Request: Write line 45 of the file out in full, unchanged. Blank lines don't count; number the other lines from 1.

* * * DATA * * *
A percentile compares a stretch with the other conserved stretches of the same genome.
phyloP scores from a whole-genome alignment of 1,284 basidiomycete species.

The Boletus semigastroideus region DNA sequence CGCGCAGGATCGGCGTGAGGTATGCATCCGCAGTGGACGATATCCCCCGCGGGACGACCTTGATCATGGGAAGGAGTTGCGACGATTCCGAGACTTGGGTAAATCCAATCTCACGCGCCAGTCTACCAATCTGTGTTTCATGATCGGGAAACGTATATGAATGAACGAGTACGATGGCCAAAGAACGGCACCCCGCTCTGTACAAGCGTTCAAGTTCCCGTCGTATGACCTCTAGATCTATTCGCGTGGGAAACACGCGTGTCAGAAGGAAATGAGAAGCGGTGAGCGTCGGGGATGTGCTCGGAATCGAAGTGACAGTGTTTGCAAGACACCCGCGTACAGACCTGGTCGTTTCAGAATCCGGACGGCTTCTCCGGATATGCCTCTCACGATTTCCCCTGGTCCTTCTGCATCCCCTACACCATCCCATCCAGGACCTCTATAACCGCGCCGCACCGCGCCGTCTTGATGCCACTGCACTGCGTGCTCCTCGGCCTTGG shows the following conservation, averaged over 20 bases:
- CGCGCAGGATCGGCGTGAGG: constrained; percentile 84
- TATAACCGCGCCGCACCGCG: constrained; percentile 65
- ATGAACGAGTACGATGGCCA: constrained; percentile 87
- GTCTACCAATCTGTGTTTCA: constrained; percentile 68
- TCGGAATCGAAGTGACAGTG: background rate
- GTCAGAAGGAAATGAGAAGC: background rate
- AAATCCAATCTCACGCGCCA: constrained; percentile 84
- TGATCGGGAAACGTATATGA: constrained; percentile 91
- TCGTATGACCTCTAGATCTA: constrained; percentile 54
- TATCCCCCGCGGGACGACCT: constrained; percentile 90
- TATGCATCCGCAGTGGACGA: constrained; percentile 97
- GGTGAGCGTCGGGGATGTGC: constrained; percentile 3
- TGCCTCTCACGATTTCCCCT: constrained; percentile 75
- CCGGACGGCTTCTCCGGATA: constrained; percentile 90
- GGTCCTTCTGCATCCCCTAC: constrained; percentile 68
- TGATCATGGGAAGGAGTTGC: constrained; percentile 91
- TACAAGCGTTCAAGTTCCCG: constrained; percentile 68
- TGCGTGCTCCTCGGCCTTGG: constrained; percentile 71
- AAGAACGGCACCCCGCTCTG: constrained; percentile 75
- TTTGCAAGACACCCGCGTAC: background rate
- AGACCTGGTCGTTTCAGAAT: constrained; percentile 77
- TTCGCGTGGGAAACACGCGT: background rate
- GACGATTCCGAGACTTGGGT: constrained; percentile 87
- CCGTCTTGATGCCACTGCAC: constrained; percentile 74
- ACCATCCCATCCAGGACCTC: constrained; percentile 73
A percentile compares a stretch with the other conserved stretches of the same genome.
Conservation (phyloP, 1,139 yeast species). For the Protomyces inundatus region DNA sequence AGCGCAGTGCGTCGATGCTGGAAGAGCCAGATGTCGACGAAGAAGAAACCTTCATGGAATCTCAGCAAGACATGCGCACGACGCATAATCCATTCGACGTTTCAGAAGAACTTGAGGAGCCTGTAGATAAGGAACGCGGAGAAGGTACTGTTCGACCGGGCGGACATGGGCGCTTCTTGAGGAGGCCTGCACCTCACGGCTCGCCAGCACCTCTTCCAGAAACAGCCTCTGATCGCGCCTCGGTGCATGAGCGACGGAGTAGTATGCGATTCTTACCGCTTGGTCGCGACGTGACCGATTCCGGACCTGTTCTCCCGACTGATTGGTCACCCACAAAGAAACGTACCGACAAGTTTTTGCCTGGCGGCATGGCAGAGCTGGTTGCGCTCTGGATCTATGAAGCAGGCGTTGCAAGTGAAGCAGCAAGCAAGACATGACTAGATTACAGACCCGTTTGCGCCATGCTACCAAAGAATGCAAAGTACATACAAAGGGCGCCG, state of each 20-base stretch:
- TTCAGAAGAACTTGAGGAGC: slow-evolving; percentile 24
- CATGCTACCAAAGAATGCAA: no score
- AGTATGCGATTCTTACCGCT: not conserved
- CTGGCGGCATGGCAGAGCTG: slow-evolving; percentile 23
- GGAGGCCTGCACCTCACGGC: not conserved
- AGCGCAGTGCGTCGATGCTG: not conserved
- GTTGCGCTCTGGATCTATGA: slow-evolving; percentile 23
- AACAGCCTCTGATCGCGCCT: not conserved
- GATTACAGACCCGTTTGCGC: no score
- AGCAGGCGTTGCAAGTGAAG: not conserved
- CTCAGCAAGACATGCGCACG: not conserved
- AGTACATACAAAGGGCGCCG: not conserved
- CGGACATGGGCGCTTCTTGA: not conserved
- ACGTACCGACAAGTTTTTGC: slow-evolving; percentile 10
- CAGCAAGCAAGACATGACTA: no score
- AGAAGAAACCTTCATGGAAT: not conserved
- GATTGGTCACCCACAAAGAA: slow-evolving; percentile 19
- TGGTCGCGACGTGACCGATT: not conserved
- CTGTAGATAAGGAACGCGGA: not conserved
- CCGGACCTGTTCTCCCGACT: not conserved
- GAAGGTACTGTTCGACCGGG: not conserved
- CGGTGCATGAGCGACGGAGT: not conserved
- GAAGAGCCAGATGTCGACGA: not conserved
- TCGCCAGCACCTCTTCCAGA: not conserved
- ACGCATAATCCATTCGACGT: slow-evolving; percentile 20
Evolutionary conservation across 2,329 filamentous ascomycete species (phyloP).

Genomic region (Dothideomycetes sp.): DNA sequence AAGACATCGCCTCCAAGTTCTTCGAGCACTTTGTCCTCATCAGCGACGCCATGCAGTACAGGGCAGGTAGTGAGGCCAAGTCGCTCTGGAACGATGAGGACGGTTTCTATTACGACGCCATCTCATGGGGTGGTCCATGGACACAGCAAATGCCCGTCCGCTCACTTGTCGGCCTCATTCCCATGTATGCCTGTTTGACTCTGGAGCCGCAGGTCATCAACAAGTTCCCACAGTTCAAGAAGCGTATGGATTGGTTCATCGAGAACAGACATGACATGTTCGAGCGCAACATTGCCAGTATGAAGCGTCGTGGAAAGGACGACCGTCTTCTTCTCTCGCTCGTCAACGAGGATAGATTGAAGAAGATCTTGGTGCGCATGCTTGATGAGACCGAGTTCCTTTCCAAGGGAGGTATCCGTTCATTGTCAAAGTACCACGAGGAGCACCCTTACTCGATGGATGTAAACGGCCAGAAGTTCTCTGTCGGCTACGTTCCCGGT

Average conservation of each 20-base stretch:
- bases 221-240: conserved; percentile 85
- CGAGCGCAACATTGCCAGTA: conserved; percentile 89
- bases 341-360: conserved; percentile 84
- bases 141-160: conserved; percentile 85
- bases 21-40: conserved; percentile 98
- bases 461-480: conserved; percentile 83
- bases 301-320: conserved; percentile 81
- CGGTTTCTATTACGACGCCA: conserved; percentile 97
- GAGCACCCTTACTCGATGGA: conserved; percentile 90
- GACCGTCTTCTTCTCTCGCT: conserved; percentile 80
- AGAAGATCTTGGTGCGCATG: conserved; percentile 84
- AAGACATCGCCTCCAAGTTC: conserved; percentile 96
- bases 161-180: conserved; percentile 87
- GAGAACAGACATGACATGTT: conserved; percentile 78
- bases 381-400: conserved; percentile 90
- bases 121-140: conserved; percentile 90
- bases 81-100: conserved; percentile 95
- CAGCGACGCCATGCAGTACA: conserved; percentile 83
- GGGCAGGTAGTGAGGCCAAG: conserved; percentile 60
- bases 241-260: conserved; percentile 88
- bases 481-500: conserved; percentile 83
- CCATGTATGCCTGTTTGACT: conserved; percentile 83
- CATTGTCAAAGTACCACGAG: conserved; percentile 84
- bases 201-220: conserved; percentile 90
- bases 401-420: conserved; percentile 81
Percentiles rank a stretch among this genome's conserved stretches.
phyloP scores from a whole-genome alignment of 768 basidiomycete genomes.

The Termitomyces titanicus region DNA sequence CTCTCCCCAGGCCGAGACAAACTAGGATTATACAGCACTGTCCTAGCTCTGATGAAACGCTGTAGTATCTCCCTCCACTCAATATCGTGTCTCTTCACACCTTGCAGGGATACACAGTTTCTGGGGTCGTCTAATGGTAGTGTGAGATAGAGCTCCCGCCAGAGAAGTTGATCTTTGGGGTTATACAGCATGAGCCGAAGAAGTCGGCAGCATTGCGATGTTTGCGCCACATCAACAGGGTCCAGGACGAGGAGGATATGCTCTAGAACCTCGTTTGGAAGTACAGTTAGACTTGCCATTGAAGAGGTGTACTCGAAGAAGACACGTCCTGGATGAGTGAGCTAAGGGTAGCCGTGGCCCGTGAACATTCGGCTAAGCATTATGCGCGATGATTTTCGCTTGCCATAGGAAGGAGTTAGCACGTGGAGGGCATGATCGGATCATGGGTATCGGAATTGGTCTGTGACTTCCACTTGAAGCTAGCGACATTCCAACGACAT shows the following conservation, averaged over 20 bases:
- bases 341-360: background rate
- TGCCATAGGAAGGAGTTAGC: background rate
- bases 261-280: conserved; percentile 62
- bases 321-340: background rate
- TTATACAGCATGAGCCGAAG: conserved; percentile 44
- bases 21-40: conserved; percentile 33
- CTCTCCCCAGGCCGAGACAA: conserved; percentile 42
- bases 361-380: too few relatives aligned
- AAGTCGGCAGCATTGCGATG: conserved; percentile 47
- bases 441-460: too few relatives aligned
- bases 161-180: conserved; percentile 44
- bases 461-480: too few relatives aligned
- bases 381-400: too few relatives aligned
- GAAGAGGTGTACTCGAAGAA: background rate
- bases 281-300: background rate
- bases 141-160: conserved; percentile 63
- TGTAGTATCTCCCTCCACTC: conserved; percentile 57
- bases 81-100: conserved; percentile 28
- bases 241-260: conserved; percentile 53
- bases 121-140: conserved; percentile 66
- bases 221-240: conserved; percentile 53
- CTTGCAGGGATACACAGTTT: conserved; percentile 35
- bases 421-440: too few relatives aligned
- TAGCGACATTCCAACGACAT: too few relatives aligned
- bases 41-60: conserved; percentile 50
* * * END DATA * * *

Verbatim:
- CAGCAAGCAAGACATGACTA: no score